It seems to me that the there’s still a great void in the tech industry. FOSS is establishing itself with clout in all sectors including the Departement of Defense. So, why is Open Source hardware so far behind? The easy answer is that it isn’t so easy. ;) To play with and contribute to a hardware design is considerably more complex than with software. Plus, most organizations see hardware as the value added. It is a shame really…but, understood.
In my experience as a Defense contractor there is a huge amount of waste in the redevelopment of computing architectures because of form-factor or resource constraints. For operational environment reasons, devices and general electronics are constantly reproduced because access to design artifacts aren’t available. Granted, general purpose electronics and processors aren’t as pervasive as the same in the software world. But, they should be. At minimum the hardware should be designed with standard connectors and interfaces – so as to be made “modular”.
The guys at BUG Labs are doing just this. But, more importantly they’ve identified the relationship between the hardware and the software – and even at a higher level. The idea that hardware can be somewhat generic and integrated at the lowest level, then integrated at a middle-level via a software development kit to create any number of high-level applications that take advantage of the permutation of hardware is really incredible. Really, this is component-based engineering as it should be.
Here’s a very basic (abstract) use case for how the DoD, or more specifically, how contractors could take advantage of this BUG architecture:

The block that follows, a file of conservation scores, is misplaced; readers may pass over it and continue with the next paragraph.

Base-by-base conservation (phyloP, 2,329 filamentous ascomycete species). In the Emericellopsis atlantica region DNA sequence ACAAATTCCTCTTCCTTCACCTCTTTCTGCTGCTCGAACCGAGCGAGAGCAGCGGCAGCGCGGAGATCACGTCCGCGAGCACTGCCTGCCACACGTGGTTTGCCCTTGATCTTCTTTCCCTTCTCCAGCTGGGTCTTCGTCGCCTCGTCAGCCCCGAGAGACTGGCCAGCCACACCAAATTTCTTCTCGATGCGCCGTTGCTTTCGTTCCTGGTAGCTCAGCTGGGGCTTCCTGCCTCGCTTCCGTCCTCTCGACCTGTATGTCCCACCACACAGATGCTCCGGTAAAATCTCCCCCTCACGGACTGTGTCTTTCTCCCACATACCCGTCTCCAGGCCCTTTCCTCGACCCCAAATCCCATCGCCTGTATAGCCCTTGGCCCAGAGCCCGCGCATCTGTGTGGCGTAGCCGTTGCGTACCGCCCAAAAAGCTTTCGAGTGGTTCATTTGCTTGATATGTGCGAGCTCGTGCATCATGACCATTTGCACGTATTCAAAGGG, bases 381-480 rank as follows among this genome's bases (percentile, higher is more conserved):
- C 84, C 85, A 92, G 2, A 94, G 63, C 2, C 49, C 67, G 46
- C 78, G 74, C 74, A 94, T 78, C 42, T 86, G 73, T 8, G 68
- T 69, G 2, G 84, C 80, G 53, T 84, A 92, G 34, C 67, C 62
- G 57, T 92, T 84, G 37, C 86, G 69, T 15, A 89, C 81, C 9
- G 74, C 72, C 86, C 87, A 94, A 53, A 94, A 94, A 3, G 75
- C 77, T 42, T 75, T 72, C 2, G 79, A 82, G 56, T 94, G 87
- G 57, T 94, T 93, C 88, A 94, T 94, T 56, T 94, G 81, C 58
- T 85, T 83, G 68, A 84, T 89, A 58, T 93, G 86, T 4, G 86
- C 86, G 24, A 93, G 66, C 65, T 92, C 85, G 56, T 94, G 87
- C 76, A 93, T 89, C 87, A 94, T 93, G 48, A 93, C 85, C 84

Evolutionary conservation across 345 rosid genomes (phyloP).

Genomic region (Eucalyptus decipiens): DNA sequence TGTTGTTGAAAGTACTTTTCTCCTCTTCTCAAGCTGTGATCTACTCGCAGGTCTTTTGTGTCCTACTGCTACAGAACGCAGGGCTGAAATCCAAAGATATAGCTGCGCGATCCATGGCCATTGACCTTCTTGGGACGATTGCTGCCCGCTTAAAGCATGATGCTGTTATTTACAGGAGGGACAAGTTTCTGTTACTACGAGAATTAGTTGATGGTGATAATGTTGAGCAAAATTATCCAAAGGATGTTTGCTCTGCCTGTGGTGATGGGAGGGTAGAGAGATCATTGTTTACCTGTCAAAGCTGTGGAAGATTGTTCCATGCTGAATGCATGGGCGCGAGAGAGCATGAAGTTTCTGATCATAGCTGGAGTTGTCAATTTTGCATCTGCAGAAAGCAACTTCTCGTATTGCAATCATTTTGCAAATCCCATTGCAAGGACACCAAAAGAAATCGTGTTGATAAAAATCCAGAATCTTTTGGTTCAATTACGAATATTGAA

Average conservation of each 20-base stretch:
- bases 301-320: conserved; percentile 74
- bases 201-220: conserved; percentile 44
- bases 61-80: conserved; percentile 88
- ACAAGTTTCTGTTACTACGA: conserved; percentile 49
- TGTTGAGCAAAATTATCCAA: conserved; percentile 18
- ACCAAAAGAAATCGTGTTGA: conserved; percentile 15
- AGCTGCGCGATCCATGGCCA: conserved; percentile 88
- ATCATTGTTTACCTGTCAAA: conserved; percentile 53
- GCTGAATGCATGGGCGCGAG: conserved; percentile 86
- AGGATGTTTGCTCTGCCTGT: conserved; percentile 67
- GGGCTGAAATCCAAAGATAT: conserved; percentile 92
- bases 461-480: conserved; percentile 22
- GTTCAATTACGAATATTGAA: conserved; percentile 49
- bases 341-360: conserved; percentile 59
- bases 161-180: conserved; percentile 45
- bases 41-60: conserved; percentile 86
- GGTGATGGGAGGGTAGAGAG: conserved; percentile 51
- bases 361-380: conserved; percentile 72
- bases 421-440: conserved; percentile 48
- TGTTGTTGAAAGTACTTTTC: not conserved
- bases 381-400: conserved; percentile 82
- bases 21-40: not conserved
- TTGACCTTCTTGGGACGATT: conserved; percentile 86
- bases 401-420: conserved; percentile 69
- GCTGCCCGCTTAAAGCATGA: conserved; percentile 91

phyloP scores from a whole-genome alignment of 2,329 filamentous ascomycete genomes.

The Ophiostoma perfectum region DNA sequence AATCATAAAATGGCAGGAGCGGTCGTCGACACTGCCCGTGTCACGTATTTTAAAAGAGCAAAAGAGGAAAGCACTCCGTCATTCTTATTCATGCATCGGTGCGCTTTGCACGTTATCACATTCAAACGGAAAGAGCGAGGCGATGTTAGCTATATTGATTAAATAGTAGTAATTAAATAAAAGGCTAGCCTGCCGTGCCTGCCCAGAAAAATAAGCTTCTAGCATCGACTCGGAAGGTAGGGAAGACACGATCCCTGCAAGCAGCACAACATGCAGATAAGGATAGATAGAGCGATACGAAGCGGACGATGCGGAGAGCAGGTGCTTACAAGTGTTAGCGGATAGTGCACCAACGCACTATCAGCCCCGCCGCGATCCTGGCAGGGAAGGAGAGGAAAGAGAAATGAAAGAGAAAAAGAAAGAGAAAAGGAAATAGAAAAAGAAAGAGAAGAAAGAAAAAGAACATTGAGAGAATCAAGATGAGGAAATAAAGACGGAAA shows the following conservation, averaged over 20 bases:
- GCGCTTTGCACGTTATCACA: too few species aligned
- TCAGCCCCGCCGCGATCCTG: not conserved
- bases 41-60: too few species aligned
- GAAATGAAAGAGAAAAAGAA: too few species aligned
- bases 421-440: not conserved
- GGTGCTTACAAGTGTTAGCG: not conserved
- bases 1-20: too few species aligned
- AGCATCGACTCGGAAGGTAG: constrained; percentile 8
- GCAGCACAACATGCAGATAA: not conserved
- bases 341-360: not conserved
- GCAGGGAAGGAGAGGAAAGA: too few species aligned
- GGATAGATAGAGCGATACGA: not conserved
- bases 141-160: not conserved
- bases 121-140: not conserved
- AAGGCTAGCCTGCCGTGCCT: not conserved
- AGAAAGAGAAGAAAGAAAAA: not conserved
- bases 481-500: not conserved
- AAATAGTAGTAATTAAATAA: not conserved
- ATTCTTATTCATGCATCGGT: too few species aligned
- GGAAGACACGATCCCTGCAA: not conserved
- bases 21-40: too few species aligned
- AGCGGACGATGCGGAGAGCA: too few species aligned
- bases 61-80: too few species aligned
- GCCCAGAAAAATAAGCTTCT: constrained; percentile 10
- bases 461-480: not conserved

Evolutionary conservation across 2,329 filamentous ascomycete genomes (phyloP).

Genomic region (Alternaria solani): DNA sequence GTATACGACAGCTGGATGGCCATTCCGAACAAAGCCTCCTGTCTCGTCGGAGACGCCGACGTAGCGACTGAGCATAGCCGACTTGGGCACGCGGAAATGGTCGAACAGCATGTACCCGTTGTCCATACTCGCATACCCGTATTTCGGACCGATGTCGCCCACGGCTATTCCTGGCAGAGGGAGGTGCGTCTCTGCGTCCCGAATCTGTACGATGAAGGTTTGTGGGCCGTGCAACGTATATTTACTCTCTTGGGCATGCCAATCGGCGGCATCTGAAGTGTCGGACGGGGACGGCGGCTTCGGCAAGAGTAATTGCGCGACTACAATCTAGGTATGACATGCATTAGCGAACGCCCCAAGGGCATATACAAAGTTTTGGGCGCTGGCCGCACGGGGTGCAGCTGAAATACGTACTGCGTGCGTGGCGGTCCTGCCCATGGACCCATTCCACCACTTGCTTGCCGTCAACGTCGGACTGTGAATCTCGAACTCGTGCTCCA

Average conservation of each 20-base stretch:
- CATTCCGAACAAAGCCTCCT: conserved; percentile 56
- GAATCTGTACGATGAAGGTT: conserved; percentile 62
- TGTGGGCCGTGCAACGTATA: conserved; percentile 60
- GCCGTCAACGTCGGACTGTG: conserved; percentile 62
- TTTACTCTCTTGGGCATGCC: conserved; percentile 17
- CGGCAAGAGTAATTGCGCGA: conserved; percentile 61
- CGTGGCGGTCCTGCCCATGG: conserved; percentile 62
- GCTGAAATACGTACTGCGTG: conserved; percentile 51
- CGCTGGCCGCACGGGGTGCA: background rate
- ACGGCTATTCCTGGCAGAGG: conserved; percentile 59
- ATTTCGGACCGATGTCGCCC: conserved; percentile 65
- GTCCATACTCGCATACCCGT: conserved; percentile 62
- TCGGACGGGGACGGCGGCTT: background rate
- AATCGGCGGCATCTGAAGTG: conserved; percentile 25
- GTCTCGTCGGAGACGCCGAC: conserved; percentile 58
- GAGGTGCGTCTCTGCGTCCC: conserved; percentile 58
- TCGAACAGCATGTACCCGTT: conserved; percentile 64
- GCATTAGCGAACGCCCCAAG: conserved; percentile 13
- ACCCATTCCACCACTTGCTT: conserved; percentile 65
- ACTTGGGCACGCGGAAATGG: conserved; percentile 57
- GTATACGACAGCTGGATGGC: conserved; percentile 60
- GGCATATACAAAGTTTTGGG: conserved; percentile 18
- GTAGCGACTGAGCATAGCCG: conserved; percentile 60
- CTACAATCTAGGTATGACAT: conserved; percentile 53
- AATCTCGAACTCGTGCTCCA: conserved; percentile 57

Consider an unmanned air frame, and let’s assume that it could accommodate a modular hardware suite to include sensor A, B, or C; effector X or Y, and radio R or S. Consider a mission profile of “find, fix, kill, and verify”. Potentially this could be accommodated by the right combination of hardware. But, let’s not stop there. One more consideration…imagine that with the right payloads the mission tasking could be extended to a 10-hour operational window by distributing the payloads to multiple airframes (decreasing the payload weight allowing for the extended flight time).
Let’s walk thru a few steps:
1. Maintenance crew “installs” the hardware modules on to the vehicles. Sensor A and C on vehicle 1. Effector X on vehicle 2. Both vehicles are equipped with radio R. Status lights indicate the correct local operations and POST passes.
2. Crew chief connects (wifi or wired) the two vehicles to the OPS network.
3. Mission planner sees the vehicles as “available” and begin linking the assets to mission requirements. By drag-n-drop functions the planners use the MP suite to create the local software configurations for each vehicle, then combines the capabilities to meet the “find, fix, kill and verify” profile as a “cell” capability. Test suites, models and simulations are run to verify actual system characteristics.
4. Mission planner generates the appropriate interface control documentation (ICD) for the cell (as well as security profile) with the click of a button. The ICD is used to request data from the cell, or command the cell from remote systems.
5. Mission planner registers the cell capability via the ICD with up-chain systems such as C2.
[In my example, sensor A is used to “find and fix” the target. Effector X is used to “kill”. Sensor C is used to verify the kill. Radios are used to communicate air-to-air and air-to-ground.]
All of the software/operational integration is done automagically. Obviously hidden in the magic are loads of interface standards, definitions, and registration/discovery processes. The key is that they are all available…and mechanisms for completing my scenario all exist. The BUG Labs is doing is based on open standards and specifications such as OSGi, Java is already Open. It would seem to make sense to leverage this capability, expanding it to meet the more advanced needs of a Defense environment. 80% of the problem has already been solved. The same scenario could be applied to logistics problems, uniform issue and load-outs, etc. Net-centricity goes beyond the connectivity…automation and optimization are ripe for the taking.
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